"The case of Rene Lima-Marin presents an extraordinary set of facts," the governor said. "Mr. Lima-Marin committed serious crimes when he was much younger, and I believe he was justly convicted and punished for those crimes. To the extent rehabilitation is a goal of imprisonment, Mr. Lima-Marin appears to have achieved it."
But Lima-Marin is still behind bars.
Agents from Immigration and Customs Enforcement took him into custody a few days ago. Hickenlooper's pardon does not affect a 2000 removal order from an immigration judge, ICE spokesman Carl Rusnok said.
But Lima-Marin's immigration lawyer hopes the pardon will make a difference.
"Rene's immigration fight is still not over," Hans Meyer's office said. "We still have critical and immediate work to do to prevent his deportation and reunite him with his family.
"We hope that ICE will work with us to release Rene from custody and allow us to reopen his immigration case, restore his lawful permanent status, and reunite (him) with his family. Thanks to this important step by the governor, we are one step closer to reuniting Rene with his wife and children."
There is no timetable on when a federal judge could determine his removal, Rusnok said.
It's possible, he said, that an order of supervision could be issued instead. That would require Lima-Marin to report to ICE on a periodic basis and allow him to stay in the country.
Lima-Marin is married with two children -- one in elementary school, the other in middle school, his lawyers said Thursday.
He came to the United States when he was 1 year old as part of the Mariel boatlift, the lawyers said.
Lima-Marin was sentenced to 98 years for robbing two video stores in 1998.
In 2008, he was mistakenly released because of a paperwork error that said his sentences were to be served concurrently, instead of consecutively. He was rearrested in 2014, when authorities realized the mistake.
In the six years he was free, he found a job, got married, started a family, and bought a home, said one of his lawyers, Kimberly Diego. "His case was unique in that sense," she said. "Not all people who are rehabilitated behave that way."
'Asset to society'
In a 165-page decision this week, Arapahoe County District Court Judge Carlos Samour Jr. ordered him to be released from prison.
"It would be utterly unjust to compel Lima-Marin, at this juncture, to serve the rest of his extremely long sentence," he wrote.
Lima-Marin is an "asset to society" and an "outstanding citizen" who worked with young people and encouraged them to make good decisions, according to the judge's ruling.
Lima-Marin started his prison term in April 2000, after being found guilty of multiple counts of kidnapping, burglary, aggravated robbery and use of a deadly weapon during commission of a crime.
While a gun was used in the break-ins, no shots were fired and no one was injured, according to the judge.
Lima-Marin seemed on the cusp of freedom this week when the judge's order was put into effect, but before he could walk out of the Colorado Department of Corrections, agents from Immigration and Customs Enforcement took him into custody.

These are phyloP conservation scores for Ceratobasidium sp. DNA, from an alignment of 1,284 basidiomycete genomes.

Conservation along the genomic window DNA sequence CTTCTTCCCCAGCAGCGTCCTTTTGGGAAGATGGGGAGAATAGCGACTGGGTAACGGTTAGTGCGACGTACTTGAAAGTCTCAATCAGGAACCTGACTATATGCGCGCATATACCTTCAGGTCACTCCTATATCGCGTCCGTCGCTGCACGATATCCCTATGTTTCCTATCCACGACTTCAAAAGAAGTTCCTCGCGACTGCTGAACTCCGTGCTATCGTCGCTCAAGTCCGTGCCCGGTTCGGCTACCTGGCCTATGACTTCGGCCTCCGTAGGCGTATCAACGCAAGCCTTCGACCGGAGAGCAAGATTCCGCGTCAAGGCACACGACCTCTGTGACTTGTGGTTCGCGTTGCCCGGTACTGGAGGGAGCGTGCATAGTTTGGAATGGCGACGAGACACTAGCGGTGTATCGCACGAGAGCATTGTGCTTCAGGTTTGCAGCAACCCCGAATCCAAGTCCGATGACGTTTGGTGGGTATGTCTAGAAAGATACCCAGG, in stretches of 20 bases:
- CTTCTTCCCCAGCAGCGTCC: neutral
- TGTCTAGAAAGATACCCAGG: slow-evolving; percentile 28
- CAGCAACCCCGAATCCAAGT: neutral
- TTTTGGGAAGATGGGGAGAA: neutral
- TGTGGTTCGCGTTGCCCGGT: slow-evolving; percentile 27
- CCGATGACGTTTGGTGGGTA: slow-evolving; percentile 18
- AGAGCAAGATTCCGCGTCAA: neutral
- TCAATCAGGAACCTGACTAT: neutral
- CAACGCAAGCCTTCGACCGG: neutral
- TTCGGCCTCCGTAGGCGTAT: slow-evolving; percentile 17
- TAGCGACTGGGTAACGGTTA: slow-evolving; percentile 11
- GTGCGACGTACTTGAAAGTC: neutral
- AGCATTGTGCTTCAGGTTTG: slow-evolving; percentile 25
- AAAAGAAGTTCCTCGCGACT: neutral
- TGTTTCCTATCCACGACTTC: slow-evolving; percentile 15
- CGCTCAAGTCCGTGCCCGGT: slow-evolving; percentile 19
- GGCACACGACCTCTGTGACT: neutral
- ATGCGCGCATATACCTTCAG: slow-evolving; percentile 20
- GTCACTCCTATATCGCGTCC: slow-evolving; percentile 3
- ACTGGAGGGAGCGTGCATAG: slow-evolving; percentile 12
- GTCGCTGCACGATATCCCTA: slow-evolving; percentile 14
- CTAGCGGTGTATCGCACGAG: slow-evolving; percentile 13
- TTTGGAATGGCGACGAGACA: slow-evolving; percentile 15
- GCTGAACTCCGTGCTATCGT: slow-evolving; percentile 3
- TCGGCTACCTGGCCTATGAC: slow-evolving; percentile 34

Lima-Marin's wife, Jasmine, speaking Friday at a news conference, said the turn of events was very unexpected.
"We were pretty much preparing for a celebration that we'd been waiting for over three years," she said. "To have this happen, we just kind of feel like, for some reason, they want to keep our family apart."
'Case for redemption'
Lima-Marin's complicated case drew heavy media attention in Colorado and there was widespread support for letting him out of prison.
The Colorado House of Representatives, for instance, approved a resolution last month urging the governor
to grant clemency to Lima-Marin.
"Rene's case is a study in the case for redemption and for justice and fairness, particularly in our criminal justice system," Meyer said at a Friday news conference.
"It's also a story about our state courts, and our state justice system making one decision after years of litigation, agreeing that the just, the right, the constitutional thing is to reunite him with his family. And having ICE making the exact opposite decision in the 11th hour."
Meyer said it will be a miscarriage of justice if Lima-Marin is deported to Cuba, a country he barely knows.
Governor's pardon questioned
But 18th Judicial District Attorney George Brauchler maintains Hickenlooper circumvented the law when he pardoned Lima-Marin.
Brauchler said Lima-Marin only applied for a commutation of his sentence, not for a pardon, as required by law. Brauchler also said Hickenlooper made "no reasonable effort" to contact the judge who sentenced Lima-Marin for input, which the law also requires.
A statement from Brauchler's office said the prosecutor doesn't oppose the commutation of Lima-Marin's sentence and doesn't believe he should be deported. But, "I do not believe that Lima-Marin deserves to skip over the clemency and pardon procedures dozens of others have endured," Brauchler said in statement.
"The governor may exercise his discretion to pardon whomever he wants for whatever reasons he deems best, but only as the law permits. The law has requirements. The governor failed to meet those requirements," Brauchler said.
In his statement on Lima-Marin's pardon, Hickenlooper said the "extraordinary circumstances of this case and Mr. Lima-Marin's demonstrated ability to live successfully in the community ... it would be unjust for Mr. Lima-Marin to suffer further consequences for his convictions."